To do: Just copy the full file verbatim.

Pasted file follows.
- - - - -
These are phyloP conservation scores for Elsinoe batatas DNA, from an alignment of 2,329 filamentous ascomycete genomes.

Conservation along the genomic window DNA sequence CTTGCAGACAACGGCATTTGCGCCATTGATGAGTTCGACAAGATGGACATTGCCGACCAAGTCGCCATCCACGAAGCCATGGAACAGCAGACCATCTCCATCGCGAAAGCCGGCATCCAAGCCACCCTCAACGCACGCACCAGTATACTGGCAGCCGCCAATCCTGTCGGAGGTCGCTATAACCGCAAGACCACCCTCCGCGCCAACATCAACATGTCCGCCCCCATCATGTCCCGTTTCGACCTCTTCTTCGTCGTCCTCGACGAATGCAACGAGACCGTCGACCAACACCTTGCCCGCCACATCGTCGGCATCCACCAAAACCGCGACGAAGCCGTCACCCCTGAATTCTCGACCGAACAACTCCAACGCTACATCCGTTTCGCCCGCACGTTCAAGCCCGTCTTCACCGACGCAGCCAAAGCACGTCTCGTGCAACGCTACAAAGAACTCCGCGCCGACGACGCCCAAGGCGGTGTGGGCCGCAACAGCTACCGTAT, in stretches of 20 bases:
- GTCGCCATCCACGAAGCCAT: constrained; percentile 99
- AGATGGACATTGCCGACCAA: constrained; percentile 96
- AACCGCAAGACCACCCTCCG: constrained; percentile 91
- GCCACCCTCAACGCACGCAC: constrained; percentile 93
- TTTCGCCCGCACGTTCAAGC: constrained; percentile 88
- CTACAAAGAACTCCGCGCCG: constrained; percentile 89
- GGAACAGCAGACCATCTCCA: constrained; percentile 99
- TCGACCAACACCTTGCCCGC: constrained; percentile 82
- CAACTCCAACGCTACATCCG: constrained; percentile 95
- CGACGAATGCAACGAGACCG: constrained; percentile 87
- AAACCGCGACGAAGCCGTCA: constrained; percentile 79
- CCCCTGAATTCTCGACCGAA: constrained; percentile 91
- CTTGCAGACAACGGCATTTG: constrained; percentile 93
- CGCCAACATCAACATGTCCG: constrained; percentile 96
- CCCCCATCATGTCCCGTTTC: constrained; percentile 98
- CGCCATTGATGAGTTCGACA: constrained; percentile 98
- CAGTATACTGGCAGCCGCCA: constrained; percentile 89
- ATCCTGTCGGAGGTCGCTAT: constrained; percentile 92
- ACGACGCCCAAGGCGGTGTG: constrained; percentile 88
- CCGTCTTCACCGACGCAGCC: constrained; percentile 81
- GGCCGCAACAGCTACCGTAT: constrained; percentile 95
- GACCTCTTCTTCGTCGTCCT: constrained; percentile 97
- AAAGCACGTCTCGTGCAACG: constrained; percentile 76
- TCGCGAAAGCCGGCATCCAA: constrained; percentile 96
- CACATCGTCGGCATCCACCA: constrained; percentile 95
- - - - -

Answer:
These are phyloP conservation scores for Elsinoe batatas DNA, from an alignment of 2,329 filamentous ascomycete genomes.

Conservation along the genomic window DNA sequence CTTGCAGACAACGGCATTTGCGCCATTGATGAGTTCGACAAGATGGACATTGCCGACCAAGTCGCCATCCACGAAGCCATGGAACAGCAGACCATCTCCATCGCGAAAGCCGGCATCCAAGCCACCCTCAACGCACGCACCAGTATACTGGCAGCCGCCAATCCTGTCGGAGGTCGCTATAACCGCAAGACCACCCTCCGCGCCAACATCAACATGTCCGCCCCCATCATGTCCCGTTTCGACCTCTTCTTCGTCGTCCTCGACGAATGCAACGAGACCGTCGACCAACACCTTGCCCGCCACATCGTCGGCATCCACCAAAACCGCGACGAAGCCGTCACCCCTGAATTCTCGACCGAACAACTCCAACGCTACATCCGTTTCGCCCGCACGTTCAAGCCCGTCTTCACCGACGCAGCCAAAGCACGTCTCGTGCAACGCTACAAAGAACTCCGCGCCGACGACGCCCAAGGCGGTGTGGGCCGCAACAGCTACCGTAT, in stretches of 20 bases:
- GTCGCCATCCACGAAGCCAT: constrained; percentile 99
- AGATGGACATTGCCGACCAA: constrained; percentile 96
- AACCGCAAGACCACCCTCCG: constrained; percentile 91
- GCCACCCTCAACGCACGCAC: constrained; percentile 93
- TTTCGCCCGCACGTTCAAGC: constrained; percentile 88
- CTACAAAGAACTCCGCGCCG: constrained; percentile 89
- GGAACAGCAGACCATCTCCA: constrained; percentile 99
- TCGACCAACACCTTGCCCGC: constrained; percentile 82
- CAACTCCAACGCTACATCCG: constrained; percentile 95
- CGACGAATGCAACGAGACCG: constrained; percentile 87
- AAACCGCGACGAAGCCGTCA: constrained; percentile 79
- CCCCTGAATTCTCGACCGAA: constrained; percentile 91
- CTTGCAGACAACGGCATTTG: constrained; percentile 93
- CGCCAACATCAACATGTCCG: constrained; percentile 96
- CCCCCATCATGTCCCGTTTC: constrained; percentile 98
- CGCCATTGATGAGTTCGACA: constrained; percentile 98
- CAGTATACTGGCAGCCGCCA: constrained; percentile 89
- ATCCTGTCGGAGGTCGCTAT: constrained; percentile 92
- ACGACGCCCAAGGCGGTGTG: constrained; percentile 88
- CCGTCTTCACCGACGCAGCC: constrained; percentile 81
- GGCCGCAACAGCTACCGTAT: constrained; percentile 95
- GACCTCTTCTTCGTCGTCCT: constrained; percentile 97
- AAAGCACGTCTCGTGCAACG: constrained; percentile 76
- TCGCGAAAGCCGGCATCCAA: constrained; percentile 96
- CACATCGTCGGCATCCACCA: constrained; percentile 95